The Orlando Genocide has seeped into the tissues of our souls and triage is not assuaging the pain. Nor should it. Yet. Let it sink in, I say, until we finally know the effects of hate.
My friend Jim could have been in that bar. I offer this tribute to him in our Season of Pride, that we may celebrate somehow in the throes of pain.
We arrived in Berkeley in September 1978, young theology students, eager to change the world. I was, anyway. Jim wanted to play. He was so full of life and passion for all things beautiful. Years later he would admit to being more immature than anything at that time. So was I.
A month later all hell broke loose. Harvey Milk was murdered across the Bay, and Jim’s life was never the same. Along with several other priests in our program he claimed his identity and joined the march for gay rights in San Francisco. The intensity of his rage frightened me for a long time, until he found peace and I found courage. We left Berkeley, and our former selves, and continued 32 years of friendship.
Not likely to be branded as a mystic by strangers, Jim was, nevertheless, an extroverted mystic extraordinaire. He was like King David, life spilling over in love and sin; joined at the hip to the God he so passionately loved. At age thirty six he wrote an essay entitled, “My Life in the Good God balloon.” He described how he pushed, pulled and recoiled off the balloon’s boundaries, always moving closer to the center. He said that the shape is God, and that his destiny was to always move to the limits of the shape. He felt called to always love the shape, himself, the testing and pushing, and his fellow testers. I am deeply grateful to live in that balloon with him and with our soul-sister Cynthia, in a new way now that Jim has died. The balloon has expanded to massive dimensions!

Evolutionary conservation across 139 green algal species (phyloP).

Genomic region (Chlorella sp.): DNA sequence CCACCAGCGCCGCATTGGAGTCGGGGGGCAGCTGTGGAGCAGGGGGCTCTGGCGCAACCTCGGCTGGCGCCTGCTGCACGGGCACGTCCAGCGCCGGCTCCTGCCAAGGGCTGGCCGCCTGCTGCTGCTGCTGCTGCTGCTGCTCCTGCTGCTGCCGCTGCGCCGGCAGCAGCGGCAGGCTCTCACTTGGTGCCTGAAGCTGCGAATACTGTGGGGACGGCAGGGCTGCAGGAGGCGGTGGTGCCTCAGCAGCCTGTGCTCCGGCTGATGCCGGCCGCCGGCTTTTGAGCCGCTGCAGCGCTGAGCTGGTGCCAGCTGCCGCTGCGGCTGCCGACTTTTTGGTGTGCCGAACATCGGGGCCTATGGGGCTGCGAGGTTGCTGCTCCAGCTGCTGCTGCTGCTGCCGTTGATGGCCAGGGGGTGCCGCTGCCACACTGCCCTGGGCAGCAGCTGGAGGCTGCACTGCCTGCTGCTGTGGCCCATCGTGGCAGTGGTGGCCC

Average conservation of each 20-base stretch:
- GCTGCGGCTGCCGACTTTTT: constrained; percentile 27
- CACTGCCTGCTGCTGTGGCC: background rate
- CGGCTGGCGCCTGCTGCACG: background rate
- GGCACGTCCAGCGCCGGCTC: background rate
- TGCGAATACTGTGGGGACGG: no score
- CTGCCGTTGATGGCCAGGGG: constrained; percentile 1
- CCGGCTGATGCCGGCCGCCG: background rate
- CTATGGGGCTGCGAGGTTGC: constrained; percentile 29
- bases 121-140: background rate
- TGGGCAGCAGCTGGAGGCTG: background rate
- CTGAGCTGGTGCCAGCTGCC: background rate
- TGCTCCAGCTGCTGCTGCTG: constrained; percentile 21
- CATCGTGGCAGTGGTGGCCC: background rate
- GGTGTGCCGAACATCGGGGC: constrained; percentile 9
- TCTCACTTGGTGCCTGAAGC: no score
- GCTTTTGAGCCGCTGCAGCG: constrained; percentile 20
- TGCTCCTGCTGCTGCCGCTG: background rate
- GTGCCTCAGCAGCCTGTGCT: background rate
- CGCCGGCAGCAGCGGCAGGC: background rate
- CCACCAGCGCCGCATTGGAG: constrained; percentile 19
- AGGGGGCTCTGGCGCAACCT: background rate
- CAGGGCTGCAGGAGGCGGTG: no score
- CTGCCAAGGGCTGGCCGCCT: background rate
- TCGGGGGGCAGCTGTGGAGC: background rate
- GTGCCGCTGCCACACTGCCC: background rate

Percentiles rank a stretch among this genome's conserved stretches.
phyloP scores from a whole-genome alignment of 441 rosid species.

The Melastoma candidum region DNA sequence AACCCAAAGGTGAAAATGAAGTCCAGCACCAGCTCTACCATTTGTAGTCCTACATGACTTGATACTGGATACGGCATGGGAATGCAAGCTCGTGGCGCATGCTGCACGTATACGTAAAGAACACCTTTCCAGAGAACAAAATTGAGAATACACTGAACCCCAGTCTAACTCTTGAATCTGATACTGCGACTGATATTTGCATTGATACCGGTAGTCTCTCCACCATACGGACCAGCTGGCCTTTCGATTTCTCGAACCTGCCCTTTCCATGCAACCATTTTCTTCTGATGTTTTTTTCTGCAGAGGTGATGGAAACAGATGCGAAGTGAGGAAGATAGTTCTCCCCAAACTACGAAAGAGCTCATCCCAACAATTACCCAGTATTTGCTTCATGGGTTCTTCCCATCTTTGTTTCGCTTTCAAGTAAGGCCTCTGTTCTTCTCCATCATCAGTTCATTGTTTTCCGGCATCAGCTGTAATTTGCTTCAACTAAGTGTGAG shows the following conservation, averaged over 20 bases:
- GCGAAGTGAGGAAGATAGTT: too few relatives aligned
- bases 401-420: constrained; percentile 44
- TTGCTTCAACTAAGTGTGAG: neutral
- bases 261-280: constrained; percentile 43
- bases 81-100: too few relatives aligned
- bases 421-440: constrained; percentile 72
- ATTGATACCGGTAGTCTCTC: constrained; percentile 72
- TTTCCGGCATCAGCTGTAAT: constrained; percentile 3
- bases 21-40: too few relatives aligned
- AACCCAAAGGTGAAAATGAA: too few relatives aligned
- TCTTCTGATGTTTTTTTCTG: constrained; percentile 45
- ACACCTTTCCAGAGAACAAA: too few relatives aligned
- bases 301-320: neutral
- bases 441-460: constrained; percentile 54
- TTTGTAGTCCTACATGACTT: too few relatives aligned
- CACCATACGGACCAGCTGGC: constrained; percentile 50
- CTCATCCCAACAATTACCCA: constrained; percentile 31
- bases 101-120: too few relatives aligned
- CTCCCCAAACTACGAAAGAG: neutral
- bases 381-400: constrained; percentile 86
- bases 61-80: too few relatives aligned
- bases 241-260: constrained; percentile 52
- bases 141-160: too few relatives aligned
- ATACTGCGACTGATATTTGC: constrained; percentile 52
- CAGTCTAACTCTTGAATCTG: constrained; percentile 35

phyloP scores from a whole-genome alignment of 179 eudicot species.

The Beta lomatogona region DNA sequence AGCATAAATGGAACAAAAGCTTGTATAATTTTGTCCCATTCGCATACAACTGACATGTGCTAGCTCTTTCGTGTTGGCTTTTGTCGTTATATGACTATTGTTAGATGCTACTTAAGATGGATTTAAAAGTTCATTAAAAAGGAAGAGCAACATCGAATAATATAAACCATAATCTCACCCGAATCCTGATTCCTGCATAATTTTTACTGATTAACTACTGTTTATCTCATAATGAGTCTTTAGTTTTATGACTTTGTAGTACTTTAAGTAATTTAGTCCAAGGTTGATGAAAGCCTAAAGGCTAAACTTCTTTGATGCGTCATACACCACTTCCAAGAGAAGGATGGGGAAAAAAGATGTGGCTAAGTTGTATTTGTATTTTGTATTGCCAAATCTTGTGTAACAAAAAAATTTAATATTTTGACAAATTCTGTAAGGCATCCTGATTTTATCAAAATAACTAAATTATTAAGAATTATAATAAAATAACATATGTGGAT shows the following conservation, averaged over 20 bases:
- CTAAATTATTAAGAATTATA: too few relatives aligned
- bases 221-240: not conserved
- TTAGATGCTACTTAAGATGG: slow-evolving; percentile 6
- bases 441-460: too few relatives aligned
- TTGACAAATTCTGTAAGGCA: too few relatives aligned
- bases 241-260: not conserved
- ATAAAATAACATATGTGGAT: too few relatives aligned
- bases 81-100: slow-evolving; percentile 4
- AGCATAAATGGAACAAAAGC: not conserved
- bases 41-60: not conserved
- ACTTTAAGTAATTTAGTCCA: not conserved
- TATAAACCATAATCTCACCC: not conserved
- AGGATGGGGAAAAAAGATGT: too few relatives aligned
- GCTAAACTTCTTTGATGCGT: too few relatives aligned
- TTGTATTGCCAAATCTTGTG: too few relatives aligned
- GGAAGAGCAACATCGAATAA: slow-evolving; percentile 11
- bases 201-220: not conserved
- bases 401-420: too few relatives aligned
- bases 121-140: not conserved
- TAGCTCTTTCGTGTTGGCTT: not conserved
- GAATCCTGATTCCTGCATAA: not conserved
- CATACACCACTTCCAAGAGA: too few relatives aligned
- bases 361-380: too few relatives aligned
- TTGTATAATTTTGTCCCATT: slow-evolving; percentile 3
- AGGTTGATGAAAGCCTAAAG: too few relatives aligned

Blinded by stereotypical concepts of mystics, strangers would not have readily seen the deep waters of Carmelite mysticism running through Jim. They expected, instead, to see prayer beads, and lowered eyes. With Jim, I got his alter-ego, Beatrice, an elephant gallivanting in a dazzling tutu, shouting to me, “Live, Reet, Live!” I miss Jim’s irreverent humor, and even the tirades he rained down on me when fear convinced me to stand down in the face of injustice. To honor his courage and expansive love, I stand for the rights of all those who experience injustice because of their sexual identity. Not because it’s politically correct but because it’s right. Here is the poem he wrote on the occasion of the Gay Pride Parade in New York in 1987. Perhaps you too will re-frame your portrait of a mystic:
Corpus Christi: New York “87”
Sunny Sunday in late June.
Joyous and free.
Searchers and seekers
Walking with dignity and pride.
Approaching the Cathedral:
Blue barricades, blue flashing lights
On cop cars and paddy wagons;
Blue shirted police arm to arm
Protecting the Cathedral.
The front steps blocked by
A blue Army in blue berets
Shaking rosaries, thumping Bibles
Yelling “Sinners Sinners” as we passed by.
“Shame, shame, shame,” we murmured
Softly in reply.
I looked for Jesus beyond the barricades.
“Thank God,” I said.
At 3 o’clock the parade stopped.
A city fell silent.
From the Village up Fifth Avenue.
Coming closer and closer
Passing over us
Until the whole sky was filled with
My heart burned within,
I remembered all who died of AIDS.
Gazing at the heavens,
I watched a great loving God
Gather balloons, holding them high
In God’s bright blue sky
Above the blue barricades, blue lights
Blue armies & blue shirted cops.
My God gathered these children,
Sons & daughters into a peace-filled
Turning, I saw two older women,
Pioneers and witnesses of the movement,
Weeping and holding each other as they
Too gazed upward.